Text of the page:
We take a look at Springbok participation in the Tri-Nations (now expanded and renamed The Rugby Championship).
The Springboks took part in the Southern Hemisphere’s premier international competition just five years after being readmitted to international competition in the 90′s.
With the news this week that Springbok great, Jan Ellis, passed away at the age of 71, I just had to write this tribute to Jan.
Jan Ellis personifies Springbok rugby for me. It has been said that as humans we think in pictures. When we think of something we see a picture of some sorts and this picture can differ from one person to the next, which is why we sometimes voice the same words but come up with different understanding or meaning. The best communicators are those who can create clear and vivid pictures in the mind of his listeners.
When I think of Springbok rugby I see Jan Ellis. Hard, uncompromising, fast with a touch of artistic moodiness and flair but with relentless motivation to succeed based on a staunch work ethic and absolute conviction of what is right and wrong – that is Jan Ellis in a nutshell, for me.
So, I don’t see all that, I just see pictures of Jan Ellis flashing through my mind.
(see the photo gallery I’ve created of Jan Ellis here).
The analogy between the Springboks and Jan Ellis, for me, came along probably because I had so many pictures of Jan Ellis when I started with my sampling of rugby pictures in 1970. I was born in Windhoek, South West Africa (now Namibia) and Jan was SWA’s second Springbok, the first being Sias Swart.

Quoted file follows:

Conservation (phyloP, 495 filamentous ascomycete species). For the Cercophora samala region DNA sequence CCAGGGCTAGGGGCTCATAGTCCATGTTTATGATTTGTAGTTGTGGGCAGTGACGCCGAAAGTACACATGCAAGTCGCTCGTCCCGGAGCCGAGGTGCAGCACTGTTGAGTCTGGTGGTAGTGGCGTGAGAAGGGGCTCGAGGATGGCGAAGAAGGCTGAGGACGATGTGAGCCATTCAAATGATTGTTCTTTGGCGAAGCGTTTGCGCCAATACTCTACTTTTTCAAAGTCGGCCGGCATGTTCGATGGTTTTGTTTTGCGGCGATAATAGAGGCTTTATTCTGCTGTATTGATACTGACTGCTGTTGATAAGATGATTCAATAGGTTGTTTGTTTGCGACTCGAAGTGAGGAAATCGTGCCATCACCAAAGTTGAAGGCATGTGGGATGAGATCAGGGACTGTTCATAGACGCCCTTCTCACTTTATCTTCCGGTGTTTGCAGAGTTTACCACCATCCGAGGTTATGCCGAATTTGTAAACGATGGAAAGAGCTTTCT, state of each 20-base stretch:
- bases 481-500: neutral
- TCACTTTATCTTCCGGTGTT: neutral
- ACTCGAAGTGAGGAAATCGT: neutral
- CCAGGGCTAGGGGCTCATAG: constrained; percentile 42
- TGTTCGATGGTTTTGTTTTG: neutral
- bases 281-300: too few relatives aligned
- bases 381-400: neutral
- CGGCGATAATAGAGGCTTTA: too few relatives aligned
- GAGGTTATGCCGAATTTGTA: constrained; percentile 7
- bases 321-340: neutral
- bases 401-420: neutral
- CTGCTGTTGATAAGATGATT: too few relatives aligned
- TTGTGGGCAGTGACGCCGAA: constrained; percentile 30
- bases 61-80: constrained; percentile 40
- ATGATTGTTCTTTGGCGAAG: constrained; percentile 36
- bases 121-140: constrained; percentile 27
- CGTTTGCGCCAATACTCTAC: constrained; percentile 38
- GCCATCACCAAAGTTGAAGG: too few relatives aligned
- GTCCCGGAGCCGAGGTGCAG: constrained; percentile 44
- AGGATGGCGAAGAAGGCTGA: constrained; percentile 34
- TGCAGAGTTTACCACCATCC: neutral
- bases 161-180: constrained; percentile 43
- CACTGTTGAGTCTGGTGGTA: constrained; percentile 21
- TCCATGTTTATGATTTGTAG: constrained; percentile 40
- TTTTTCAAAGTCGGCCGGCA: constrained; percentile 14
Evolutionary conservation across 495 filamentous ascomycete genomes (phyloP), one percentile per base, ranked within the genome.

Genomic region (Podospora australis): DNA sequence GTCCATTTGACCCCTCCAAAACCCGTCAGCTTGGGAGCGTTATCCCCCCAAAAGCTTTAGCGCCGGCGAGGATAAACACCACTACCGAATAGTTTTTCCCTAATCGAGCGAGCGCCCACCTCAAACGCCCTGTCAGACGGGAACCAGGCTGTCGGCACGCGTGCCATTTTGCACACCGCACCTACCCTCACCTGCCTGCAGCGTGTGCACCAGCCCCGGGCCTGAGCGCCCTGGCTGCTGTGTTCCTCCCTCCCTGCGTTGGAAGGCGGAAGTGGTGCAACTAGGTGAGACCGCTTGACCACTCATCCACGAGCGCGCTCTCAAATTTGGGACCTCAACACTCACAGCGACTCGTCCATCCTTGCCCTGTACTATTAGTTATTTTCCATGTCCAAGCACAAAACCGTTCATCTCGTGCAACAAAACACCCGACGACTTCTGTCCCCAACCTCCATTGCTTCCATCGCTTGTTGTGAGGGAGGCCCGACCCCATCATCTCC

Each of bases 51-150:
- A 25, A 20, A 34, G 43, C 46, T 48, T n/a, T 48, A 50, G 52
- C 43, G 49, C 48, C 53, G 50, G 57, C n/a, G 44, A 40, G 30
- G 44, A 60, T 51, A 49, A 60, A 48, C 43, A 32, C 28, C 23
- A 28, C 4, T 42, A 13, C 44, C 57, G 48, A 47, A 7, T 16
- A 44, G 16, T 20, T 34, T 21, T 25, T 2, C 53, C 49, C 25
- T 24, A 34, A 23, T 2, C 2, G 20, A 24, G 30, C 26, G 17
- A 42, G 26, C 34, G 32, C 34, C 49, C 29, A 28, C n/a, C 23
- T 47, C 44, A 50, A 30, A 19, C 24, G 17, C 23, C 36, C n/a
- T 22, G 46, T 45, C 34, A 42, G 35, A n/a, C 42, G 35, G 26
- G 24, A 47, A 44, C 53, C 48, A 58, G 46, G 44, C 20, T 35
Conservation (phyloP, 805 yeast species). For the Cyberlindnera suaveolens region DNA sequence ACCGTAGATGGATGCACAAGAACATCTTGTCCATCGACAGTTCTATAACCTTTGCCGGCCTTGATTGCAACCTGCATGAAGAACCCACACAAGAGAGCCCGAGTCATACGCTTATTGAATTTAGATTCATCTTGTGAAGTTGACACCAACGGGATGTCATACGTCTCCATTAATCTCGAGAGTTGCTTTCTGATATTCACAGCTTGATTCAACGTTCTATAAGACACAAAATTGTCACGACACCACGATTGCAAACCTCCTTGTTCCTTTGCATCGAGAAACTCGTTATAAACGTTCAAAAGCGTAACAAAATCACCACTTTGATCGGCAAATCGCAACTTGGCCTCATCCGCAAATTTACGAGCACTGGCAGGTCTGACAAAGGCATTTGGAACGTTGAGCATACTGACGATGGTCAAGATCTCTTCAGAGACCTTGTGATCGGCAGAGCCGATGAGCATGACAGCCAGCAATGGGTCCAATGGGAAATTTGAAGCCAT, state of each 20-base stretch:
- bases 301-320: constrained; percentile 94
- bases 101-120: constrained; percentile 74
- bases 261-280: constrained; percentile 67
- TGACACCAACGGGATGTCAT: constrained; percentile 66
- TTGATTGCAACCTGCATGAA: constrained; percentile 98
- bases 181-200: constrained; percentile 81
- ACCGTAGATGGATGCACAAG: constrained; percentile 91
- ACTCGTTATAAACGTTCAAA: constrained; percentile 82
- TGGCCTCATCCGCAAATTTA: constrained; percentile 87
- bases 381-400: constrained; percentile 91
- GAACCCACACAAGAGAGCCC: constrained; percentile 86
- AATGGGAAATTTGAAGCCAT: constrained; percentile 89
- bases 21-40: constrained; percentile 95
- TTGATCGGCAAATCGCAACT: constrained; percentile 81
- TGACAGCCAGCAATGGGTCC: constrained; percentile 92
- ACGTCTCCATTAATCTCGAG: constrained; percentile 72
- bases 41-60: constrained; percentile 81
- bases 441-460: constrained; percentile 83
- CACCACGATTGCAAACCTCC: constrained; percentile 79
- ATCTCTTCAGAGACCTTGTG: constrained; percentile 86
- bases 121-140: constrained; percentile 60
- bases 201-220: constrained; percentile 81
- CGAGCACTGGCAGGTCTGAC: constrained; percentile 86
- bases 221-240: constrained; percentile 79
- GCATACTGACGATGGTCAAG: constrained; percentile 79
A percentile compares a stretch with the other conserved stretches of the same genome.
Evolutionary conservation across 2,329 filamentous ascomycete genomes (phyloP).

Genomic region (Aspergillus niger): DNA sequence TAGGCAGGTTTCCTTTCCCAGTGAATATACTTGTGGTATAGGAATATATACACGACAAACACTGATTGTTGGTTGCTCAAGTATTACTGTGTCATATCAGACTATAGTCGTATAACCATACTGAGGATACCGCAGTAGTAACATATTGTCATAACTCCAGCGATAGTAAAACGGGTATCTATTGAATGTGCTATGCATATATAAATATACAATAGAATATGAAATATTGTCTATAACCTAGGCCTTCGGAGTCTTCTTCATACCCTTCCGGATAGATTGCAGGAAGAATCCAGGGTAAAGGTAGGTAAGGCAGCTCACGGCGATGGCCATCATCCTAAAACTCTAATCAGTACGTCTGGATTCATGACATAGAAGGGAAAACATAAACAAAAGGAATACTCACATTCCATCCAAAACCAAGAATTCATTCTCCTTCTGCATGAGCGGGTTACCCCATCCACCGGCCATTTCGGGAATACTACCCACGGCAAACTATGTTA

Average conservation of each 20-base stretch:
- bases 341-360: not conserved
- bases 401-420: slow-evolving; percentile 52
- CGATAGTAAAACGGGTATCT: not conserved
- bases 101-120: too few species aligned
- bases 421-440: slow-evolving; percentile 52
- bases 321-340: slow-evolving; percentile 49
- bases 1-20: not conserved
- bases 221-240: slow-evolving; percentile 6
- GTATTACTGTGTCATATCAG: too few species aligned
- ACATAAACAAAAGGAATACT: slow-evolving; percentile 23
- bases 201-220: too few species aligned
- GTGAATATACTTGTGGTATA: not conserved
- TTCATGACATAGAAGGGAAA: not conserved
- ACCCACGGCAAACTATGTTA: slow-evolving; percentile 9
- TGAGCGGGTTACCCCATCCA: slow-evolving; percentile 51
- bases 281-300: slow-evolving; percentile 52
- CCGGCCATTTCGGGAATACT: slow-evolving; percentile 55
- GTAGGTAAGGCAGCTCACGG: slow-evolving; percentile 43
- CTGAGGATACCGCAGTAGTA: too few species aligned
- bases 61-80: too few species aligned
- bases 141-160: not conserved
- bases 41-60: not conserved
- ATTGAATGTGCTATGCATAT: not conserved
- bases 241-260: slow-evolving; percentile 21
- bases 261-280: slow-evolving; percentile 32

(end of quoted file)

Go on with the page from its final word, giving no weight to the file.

The South African Rugby Union on Friday expressed its deep sadness at the passing of legendary former Springbok looseforward, Jan Ellis.
The one-time joint record holder for the number of Springbok caps succumbed to cancer at a hospice in Pretoria after suffering from the disease for some time. He celebrated his 71st birthday in January.
The 1974 Tour of the Lions to South Africa was undoubtedly the most unsettling tour ever for Springbok rugby. Touring unbeaten through South Africa superior in every aspect in virtually every single match including the test matches it was a massive wake-up call for South African rugby.
I was 12 years old when this tour eventuated. In my mind at that time the Springboks had an aura of invincibility. I was too young to know about the 1956 and 1965 tours as the patriotic Afrikaans media did not write much about it. The country was still in euphoria after the 1970 victory over Lochore’s All Blacks and the unbeaten 1971 tour to Australia. It was never said in so many words but generally the 1972 loss against England was seen as just a hiccup; a fleeting glitch due to team selections and underestimation of the opposition.
Doctor Louis Luyt, a big man and bigger figure in Rugby Circles in South African Rugby, passed away ealier today, 1 February 2013.